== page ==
Tommy Millirons, born April 29, 1964 and passed thru death to life April 22, 2015. He was baptized into Christ on April 20, 2014. Tommy was a hard worker and jack of many trades. There was very little he couldn’t repair. He loved riding long bike rides and was awakened everyday at 5am for his morning ride. He was generous and loyal friend. Above all Tommy loved the Lord and read the Scriptures daily.
Over the past five years I have lost three dear friends for three very different reasons. All were formerly homeless. All were thrust in to making difficult choices under difficult circumstances. All did the best with what they had. All were ushered in to my life and the lives of God’s people. All were truly loved and became an integral part of my church family. All experienced incredible victories along the way. All died knowing and believing they weren’t alone. But all died.
Over the past 19 years of loving and walking with many who spent much of their lives living through social displacement, I’ve learned a lot. They have not only been my friends and a part of my family, they have been my teachers.
Of all the lessons I’ve learned it’s that there is an inherent vulnerability in taking Jesus seriously when it comes to friendships of love and gracious hospitality. When a friend passes I am reminded that love and gracious hospitality is a life or death matter.
Doug Maness, born November 7, 1953 and passed thru death to life October 29, 2015. He was baptized into Christ March 31, 2013. Doug was a talented writer, avid reader and jovial rambler From authors like Wendell Berry, Herman Melville, Leo Tolstoy and William Shakespeare, Doug has read them all. He was a student of history, so much so he taught history for ten years. He loved hiking and camping. Doug was a good and thoughtful friend.
There is also a peculiar kind of fragility present in a friendship of love and gracious hospitality. It is fragile because recovery from addictions, life-reorientation, and healing from the trauma of social displacement is, at times, fragile. But this beautiful and hard, joyous and sorrowful friendship is understood when we are determined to enter into the suffering and find our way home, together. Home becomes more than four walls and food. It becomes a place where experiences are shared, new stories are written, memories are made, and friendships are found. Home is a place of inhabitation where life is oriented toward a life-giving narrative where restoration is made possible in every way.
In a society committed to filing each one of us away in categories of separation and belonging–race, class, etc–people can never be become projects to be fixed, problems to solve, or prospects to save. People must be seen as image-bearers of God who are to be welcomed just as they are and not as they should be. What I am learning is if I am willing to see them as God’s beloved, His love and gracious hospitality will become tangible to all of us as the reign of Christ breaks in.
I, along with my church family, have loved these friends in life and we have loved them in death. And though it is has been heartbreaking to see their lives come to such an abrupt and unexpected end, we are grateful to have loved them.
So we press in and pray onward. We have many neighbors living on the margins of our cities that are still alive. Some are thriving because of friendships of love and gracious hospitality. Others are still struggling to keep one foot in front of the other. Either way, God’s Spirit is out ahead of His Church calling us to join Him.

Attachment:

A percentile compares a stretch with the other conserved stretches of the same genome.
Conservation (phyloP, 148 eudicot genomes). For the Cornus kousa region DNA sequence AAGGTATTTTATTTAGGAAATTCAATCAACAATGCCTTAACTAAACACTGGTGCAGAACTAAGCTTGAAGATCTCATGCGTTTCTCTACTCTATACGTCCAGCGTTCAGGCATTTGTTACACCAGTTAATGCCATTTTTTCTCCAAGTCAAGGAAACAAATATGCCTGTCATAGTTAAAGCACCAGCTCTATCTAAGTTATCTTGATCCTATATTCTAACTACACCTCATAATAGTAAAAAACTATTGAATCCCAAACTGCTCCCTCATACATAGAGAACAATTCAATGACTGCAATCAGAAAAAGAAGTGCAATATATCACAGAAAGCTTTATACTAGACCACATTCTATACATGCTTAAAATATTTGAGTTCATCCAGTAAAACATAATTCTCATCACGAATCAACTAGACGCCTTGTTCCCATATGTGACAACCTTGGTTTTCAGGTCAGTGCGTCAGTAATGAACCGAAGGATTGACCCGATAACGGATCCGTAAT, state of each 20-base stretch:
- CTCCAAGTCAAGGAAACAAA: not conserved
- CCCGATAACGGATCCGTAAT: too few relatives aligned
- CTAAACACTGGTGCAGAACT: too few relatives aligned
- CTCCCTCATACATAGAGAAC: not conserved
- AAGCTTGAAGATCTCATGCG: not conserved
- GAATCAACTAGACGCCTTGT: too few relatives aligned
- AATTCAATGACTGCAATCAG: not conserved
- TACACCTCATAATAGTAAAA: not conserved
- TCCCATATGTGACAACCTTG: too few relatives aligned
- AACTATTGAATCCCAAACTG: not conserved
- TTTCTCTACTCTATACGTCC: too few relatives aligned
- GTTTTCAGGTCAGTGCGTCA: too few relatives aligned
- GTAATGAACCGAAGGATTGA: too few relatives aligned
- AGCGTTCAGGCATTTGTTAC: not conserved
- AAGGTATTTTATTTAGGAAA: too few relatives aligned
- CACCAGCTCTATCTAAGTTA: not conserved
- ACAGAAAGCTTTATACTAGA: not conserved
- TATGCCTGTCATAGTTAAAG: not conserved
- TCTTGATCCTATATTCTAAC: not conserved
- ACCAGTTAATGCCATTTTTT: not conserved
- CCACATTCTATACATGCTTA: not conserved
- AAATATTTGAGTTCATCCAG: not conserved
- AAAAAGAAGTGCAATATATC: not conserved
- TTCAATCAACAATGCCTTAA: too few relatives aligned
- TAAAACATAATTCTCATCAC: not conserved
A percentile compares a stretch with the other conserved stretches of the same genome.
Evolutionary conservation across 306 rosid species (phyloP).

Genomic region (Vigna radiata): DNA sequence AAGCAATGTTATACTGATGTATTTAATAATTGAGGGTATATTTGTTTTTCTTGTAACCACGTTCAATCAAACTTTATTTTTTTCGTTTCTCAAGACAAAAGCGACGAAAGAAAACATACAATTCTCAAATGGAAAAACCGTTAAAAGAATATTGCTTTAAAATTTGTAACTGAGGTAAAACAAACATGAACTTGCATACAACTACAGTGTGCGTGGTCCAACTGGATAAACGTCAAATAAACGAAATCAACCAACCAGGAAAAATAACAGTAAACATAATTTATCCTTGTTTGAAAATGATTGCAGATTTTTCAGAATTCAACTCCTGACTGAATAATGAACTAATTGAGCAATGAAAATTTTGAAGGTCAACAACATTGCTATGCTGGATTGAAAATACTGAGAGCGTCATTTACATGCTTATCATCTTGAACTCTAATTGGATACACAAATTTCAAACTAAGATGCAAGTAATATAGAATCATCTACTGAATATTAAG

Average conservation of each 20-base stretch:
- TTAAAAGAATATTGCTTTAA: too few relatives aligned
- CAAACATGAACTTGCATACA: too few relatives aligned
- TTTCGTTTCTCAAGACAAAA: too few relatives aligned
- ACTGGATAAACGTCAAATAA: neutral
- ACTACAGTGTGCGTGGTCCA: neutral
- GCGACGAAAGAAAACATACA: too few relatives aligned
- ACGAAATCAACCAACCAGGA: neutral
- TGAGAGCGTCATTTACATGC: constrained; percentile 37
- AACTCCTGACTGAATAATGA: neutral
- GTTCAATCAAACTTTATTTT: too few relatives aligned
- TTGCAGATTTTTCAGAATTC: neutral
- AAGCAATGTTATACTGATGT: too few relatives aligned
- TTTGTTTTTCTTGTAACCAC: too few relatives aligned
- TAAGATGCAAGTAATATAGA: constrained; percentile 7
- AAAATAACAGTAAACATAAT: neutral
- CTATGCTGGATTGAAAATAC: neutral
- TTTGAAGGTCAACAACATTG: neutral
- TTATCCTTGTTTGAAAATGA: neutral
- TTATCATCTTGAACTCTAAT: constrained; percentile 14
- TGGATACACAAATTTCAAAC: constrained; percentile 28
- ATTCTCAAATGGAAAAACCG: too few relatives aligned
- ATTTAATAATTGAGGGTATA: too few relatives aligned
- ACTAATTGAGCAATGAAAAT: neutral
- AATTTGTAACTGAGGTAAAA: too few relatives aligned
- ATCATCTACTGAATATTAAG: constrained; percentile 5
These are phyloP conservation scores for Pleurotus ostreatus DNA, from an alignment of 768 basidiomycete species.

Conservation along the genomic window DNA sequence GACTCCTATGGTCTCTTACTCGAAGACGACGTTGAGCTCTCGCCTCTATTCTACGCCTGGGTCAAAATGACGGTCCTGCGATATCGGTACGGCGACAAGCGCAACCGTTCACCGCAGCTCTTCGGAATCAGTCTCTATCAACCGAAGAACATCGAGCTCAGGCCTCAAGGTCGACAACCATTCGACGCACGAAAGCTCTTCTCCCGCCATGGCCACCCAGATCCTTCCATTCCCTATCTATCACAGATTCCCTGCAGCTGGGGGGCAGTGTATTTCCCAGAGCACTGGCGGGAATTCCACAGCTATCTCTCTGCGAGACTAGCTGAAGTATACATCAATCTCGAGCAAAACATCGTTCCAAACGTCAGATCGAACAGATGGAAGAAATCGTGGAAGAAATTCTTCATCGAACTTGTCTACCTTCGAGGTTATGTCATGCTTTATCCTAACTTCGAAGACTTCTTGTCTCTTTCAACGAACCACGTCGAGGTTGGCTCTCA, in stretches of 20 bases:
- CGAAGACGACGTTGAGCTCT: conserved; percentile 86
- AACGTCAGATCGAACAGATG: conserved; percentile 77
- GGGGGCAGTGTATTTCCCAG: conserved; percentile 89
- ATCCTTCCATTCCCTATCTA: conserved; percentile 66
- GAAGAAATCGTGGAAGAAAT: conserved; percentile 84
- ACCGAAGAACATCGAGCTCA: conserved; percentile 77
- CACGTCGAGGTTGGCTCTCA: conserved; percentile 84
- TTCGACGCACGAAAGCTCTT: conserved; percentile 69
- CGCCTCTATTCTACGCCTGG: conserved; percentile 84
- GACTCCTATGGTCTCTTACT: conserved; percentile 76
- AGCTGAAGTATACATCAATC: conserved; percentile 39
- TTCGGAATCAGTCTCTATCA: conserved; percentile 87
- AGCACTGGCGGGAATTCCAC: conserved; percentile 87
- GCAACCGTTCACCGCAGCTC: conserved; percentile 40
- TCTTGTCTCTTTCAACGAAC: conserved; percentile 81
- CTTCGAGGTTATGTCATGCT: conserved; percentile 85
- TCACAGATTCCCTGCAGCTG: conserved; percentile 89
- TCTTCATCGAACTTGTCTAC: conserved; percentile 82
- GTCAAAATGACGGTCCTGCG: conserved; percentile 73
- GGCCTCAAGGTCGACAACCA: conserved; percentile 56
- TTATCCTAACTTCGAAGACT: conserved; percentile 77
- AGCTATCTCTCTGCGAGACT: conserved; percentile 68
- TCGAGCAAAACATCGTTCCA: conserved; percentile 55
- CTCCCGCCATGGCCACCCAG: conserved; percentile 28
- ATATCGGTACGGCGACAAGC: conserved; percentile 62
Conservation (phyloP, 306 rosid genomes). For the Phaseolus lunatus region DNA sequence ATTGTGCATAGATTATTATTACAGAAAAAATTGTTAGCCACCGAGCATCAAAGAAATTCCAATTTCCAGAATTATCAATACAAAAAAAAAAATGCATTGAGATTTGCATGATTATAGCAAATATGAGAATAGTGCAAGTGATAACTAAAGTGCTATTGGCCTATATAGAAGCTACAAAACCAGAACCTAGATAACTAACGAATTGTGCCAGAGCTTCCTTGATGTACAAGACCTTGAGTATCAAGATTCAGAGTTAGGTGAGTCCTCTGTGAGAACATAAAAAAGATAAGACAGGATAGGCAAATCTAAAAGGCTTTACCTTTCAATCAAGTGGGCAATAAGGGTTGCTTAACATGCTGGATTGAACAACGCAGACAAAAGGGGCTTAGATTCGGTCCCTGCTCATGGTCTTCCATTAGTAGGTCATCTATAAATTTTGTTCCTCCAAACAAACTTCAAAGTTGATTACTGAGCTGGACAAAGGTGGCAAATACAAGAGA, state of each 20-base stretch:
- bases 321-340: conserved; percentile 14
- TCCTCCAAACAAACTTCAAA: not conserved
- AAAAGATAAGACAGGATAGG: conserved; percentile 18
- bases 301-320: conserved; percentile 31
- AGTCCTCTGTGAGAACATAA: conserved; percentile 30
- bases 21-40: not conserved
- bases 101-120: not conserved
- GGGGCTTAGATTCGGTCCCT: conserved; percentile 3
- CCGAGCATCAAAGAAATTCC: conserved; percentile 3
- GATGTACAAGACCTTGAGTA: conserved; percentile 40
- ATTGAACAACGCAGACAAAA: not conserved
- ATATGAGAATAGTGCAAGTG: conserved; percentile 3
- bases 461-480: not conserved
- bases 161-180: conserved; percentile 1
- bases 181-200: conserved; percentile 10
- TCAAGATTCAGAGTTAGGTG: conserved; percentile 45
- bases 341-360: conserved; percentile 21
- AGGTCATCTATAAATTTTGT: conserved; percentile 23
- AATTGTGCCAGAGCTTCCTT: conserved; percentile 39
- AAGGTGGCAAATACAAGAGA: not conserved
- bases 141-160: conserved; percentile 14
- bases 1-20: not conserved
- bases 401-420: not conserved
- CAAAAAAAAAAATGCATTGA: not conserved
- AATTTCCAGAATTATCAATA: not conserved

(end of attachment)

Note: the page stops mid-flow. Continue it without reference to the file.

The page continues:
Lonnie Dove, born December 5, 1961 and passed thru death to life July 7, 2017. He loved the Lord and read the Scriptures daily. Lonnie enjoyed long walks. He was a big fan of R&B music, especially Luther Vandross. He was also a gifted poet. Finally, he was a faithful friend. Lonnie was a member of the Williamsburg Christian Church family.
Fred came to serve greater Williamsburg and WCC as lead pastor in October of 2010 and is grateful to be a part of the family. He is a husband, father, certified trauma professional, S.T.A.R. (strategies for trauma awareness & resilience) practitioner, community organizer, TEDx alum, founder of 3e Restoration, Inc. and co-owner of Philoxenia Culture LLC. He received his B.S. in Ministry/Bible at Amridge University and his Master’s of Religious Education in Missional Leadership from Rochester University. Currently he is a candidate for a Doctorate of Ministry in Contextual Theology in at Northern Seminary in Chicago. Fred has also served as an adjunct professor for Rochester University and Regent University where taught courses in philosophy, ethics, leadership, pastoral care, intro to Christianity, and ethnography. He has also served as a guest lecturer on the subjects of racialized cultural systems, poverty, and missiology at various universities, such as William & Mary and Oklahoma Christian University. Fred has authored on book (Racialized Cultural Systems, Social Displacement and Christian Hospitality) and several curriculum offerings, including The FloorPlan: Living Toward Restoration & Resilience.
Fred enjoys hanging out with his family anytime, anywhere. He is deeply grateful for how God graciously works through the Church in all her various forms, despite our brokenness. He is passionate about seeing the last, least, and lonely of every neighborhood, city and nation experience God’s in-breaking kingdom, and come to know Jesus as King. Oh, and his favorite season is Advent and Christmas.
Fred is a founding member of the board of directors for Virginia Racial Healing Institute, a member of the leadership team for Williamsburg's local chapter of Coming to the Table, and a member of Greater Williamsburg Trauma-Informed Community Network's Racial Trauma Committee and Training Committee.
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